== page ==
Please plan ahead if you want to do a weekend update on a major, ongoing case. The weekend Shift Supervisor handles issues of the day and generally isn’t able to speak to major cases involving detectives. The PIO may also not be available for a weekend update if nothing is new on a major case. Normally, if a significant breakthrough occurs on a weekend, a news release will be issued.
Why can’t the department release medical conditions?
HIPAA, the Health Insurance Portability and Accountability Act of 1996 provides people with privacy regarding their medical conditions.
Except for general descriptions of injuries sustained at a crime or accident scene, as pertinent to the crime or accident that occurred, the Idaho Falls Police Department is unable to provide media with specific medical conditions or exact types of injuries. Victim or family approval is necessary for the public release of this information, which is unattainable during the time police are involved in an incident.
What about the identity of victims or traffic accidents?
If the accident is fatal, the name of the deceased victim will be released as soon as family is notified.
What if I get a tip about an ongoing investigation?
If you ask about something officers are currently digging into, the department may or may not be able to confirm the investigation. Releasing news about an ongoing investigation prematurely could jeopardize the investigation, and possibly officer or public safety. Department response depends completely on preserving the integrity of the investigation.
What if I want an interview with the victim of a crime?
The police department is prohibited from releasing names of crime victims and witnesses. The department’s professional and ethical responsibility is in preserving a victim’s dignity, privacy, and resolving whatever crime has been committed against them.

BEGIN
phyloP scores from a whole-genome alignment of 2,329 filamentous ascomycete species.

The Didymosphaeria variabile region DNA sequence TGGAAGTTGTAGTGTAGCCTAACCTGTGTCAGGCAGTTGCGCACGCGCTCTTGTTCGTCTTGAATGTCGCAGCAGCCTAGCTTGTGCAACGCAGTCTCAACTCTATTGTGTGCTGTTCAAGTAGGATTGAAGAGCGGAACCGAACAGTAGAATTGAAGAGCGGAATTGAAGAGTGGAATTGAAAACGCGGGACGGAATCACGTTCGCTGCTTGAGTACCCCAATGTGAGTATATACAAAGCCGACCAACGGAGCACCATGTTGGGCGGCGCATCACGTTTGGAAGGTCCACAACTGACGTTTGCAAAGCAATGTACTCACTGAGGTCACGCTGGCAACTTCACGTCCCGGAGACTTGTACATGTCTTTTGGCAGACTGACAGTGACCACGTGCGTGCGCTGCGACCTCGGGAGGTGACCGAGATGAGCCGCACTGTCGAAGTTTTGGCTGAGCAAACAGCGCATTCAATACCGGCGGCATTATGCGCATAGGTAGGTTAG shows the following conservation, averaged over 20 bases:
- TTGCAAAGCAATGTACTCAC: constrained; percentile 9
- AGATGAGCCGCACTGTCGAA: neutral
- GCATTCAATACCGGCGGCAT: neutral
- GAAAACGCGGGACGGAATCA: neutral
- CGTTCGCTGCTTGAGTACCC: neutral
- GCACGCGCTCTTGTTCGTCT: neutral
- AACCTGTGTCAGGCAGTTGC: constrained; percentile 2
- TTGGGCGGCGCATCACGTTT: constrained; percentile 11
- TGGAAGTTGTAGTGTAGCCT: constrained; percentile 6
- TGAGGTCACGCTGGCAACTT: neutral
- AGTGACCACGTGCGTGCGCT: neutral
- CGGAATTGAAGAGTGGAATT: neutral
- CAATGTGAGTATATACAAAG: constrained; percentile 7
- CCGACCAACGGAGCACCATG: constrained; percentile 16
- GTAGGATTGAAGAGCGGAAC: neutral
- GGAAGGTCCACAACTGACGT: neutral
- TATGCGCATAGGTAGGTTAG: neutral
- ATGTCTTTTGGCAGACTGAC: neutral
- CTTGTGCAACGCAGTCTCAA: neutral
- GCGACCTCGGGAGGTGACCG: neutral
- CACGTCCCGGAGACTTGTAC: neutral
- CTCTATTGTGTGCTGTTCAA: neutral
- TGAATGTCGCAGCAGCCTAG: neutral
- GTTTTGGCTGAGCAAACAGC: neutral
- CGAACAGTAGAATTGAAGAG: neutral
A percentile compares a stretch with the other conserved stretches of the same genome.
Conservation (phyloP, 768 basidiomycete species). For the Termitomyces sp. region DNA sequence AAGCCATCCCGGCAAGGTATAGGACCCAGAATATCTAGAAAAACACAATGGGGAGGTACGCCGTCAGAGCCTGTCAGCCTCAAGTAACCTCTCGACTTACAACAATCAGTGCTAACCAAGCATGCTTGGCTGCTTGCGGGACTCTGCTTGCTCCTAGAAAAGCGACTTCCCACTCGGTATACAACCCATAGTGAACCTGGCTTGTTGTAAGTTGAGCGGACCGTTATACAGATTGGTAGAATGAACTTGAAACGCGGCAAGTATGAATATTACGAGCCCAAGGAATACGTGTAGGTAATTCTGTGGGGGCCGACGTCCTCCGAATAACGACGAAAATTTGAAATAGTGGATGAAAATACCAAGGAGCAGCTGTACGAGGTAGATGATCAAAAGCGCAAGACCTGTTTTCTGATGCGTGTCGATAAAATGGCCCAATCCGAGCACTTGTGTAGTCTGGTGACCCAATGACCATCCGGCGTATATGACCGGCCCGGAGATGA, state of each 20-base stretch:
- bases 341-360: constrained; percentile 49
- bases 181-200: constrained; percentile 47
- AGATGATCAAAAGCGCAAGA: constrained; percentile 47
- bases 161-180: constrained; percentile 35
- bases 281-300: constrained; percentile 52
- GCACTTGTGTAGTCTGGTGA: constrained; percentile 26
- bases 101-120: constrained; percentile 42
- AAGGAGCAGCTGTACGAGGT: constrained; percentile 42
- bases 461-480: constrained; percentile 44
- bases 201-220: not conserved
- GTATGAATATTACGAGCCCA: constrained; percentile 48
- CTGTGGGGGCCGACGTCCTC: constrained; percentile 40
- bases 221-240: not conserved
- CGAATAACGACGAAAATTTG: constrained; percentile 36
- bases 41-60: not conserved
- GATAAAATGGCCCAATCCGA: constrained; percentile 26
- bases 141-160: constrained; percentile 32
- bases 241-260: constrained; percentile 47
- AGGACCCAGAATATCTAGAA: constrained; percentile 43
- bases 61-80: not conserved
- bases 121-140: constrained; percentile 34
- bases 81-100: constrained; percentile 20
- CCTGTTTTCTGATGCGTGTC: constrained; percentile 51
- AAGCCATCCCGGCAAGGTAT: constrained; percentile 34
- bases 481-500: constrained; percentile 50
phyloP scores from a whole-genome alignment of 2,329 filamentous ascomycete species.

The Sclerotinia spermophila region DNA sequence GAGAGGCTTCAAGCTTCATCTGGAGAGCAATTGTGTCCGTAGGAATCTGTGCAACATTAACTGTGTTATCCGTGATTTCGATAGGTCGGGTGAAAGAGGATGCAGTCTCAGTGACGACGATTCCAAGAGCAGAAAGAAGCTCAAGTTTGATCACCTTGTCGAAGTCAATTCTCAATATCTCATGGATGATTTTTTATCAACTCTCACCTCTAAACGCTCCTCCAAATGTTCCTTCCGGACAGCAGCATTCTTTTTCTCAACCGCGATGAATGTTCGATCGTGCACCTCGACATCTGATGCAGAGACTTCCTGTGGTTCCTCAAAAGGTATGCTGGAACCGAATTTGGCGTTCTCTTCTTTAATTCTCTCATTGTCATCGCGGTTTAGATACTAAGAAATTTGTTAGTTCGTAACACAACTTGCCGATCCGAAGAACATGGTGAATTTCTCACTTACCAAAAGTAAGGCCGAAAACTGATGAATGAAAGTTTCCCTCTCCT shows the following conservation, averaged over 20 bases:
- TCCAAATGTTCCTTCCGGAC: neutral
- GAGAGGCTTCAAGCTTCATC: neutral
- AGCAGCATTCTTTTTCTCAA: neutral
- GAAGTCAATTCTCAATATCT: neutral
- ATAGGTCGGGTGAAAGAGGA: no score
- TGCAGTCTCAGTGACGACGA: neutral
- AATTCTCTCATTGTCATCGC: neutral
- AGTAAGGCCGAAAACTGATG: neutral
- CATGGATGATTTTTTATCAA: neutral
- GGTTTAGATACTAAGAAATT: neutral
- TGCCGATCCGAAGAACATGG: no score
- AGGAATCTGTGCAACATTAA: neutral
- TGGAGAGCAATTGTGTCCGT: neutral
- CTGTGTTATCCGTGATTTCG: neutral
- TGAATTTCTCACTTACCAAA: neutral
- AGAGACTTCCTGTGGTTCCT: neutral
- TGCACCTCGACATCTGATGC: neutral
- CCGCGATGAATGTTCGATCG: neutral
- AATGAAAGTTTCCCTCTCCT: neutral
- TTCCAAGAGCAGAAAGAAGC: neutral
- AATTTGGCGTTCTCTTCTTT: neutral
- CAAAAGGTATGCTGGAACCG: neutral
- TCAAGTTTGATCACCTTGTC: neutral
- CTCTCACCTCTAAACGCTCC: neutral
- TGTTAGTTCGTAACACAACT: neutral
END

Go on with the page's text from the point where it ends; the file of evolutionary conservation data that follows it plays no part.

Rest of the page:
Can the IFPD help me with a story by providing background statistics?
Yes. The IFPD can assist with looking up statistical information regarding crime within Idaho Falls. Please allow for time to collect and gather information.
How can I get a ride-along with an officer?
Please contact the PIO with your request, and we’ll find an available officer for you to ride along with, as long as your request is media related.
All civilians, including media must submit an application and waiver prior to a ride-along. Please let the PIO know as soon as possible that you’d like a ride along so you have time to complete and submit the necessary waiver and application.
How do I find out information about a case that’s gone to court?
You should check with the appropriate court or with the prosecutor’s office for that information that includes hearing dates, camera requests, etc. The IFPD deals with the investigative phase, then, for public information, we have to direct you to the courts or the prosecutor’s office.
What if I have a question about a past incident?
Please provide as much specific information as possible about the incident to the IFPD. Given times, places or names, we can track it down and provide you the information.
Why don’t police make reports on everything they respond to?
Police are charged with addressing criminal matters. Officers often respond to calls where no criminal activity appears to have taken place. When that happens, often no police report is made. Civil situations like neighbor disputes over property lines, water disputes, or landlord-tenant disputes, fire or EMS assists often do not result in police reports.
Some accidents such as construction accidents, falls, etc. may be incidents that are medical calls and police respond to assist, but if no criminal intent is apparent, there may not be a police report.